By Bijan Stephen
May 8, 2014

The French pride themselves on their superior cultural life, the je ne sais quoi that’s kept them synonymous with glamour, effortlessness and savoir-faire. That ineffable French-ness extends to all citizens, including, of course, Europe’s last wild hamster—alternately known as the European hamster or the Great Hamster of Alsace.

Alsace’s regional authorities have launched a program to save the little rodents from extinction, pledging 3 million euros to encourage farmers to grow alfalfa (which the hamsters apparently have a very strong preference for), and thereby encourage reproduction.

This isn’t the first time the government’s had to step in to save the species: In 2011, the European Court of Justice ruled that France hadn’t done enough to protect the Great Hamster, threatening to impose fines of up to $24.6 million if France didn’t adjust its agriculture and urbanization policies.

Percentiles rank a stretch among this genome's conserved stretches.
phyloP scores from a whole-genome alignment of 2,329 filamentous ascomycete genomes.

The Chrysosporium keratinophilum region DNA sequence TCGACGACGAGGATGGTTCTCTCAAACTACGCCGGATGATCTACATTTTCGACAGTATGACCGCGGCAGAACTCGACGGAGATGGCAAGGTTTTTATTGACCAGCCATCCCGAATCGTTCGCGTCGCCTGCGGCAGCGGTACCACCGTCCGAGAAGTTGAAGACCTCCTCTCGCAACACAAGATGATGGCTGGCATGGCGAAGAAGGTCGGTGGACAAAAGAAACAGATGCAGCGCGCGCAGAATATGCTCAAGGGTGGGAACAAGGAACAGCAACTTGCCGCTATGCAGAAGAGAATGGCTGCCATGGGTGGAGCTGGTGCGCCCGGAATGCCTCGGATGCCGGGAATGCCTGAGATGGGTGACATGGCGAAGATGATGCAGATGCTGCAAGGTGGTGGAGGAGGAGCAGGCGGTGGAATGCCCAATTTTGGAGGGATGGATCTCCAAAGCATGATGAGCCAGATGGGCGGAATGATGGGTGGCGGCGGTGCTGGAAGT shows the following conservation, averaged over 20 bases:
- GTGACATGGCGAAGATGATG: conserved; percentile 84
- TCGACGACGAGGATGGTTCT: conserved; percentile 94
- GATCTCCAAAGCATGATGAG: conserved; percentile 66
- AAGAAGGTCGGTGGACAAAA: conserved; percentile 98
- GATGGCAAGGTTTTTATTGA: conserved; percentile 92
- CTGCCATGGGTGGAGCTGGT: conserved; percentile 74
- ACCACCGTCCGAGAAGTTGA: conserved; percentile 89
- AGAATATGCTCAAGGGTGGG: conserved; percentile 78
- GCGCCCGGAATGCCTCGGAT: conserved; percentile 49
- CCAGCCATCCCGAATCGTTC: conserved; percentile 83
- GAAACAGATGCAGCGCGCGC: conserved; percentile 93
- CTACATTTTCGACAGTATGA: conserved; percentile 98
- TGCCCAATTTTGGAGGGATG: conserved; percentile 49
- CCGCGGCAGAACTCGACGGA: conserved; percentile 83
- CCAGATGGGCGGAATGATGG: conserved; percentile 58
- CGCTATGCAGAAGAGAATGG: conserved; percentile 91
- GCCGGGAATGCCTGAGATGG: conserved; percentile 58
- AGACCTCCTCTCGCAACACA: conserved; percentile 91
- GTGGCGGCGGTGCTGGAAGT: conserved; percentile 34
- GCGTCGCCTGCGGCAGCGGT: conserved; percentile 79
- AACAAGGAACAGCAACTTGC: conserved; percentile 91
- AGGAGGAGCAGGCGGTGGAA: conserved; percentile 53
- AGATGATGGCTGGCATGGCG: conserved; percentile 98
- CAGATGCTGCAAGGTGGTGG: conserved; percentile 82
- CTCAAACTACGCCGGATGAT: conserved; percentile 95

Naturally, the hamster’s cause is symbolic of a larger struggle. As The Guardian wrote in 2011, “the humble hamster has come to symbolise the battle against urban sprawl and monocropped maize, which now occupies more than 80% of the Alsace plain.” All this for a 10-inch ball of fur that hibernates 6 months out of the year and spends the majority of its life alone. But they’re so cute!

Write to Bijan Stephen at bijan.stephen@gmail.com.

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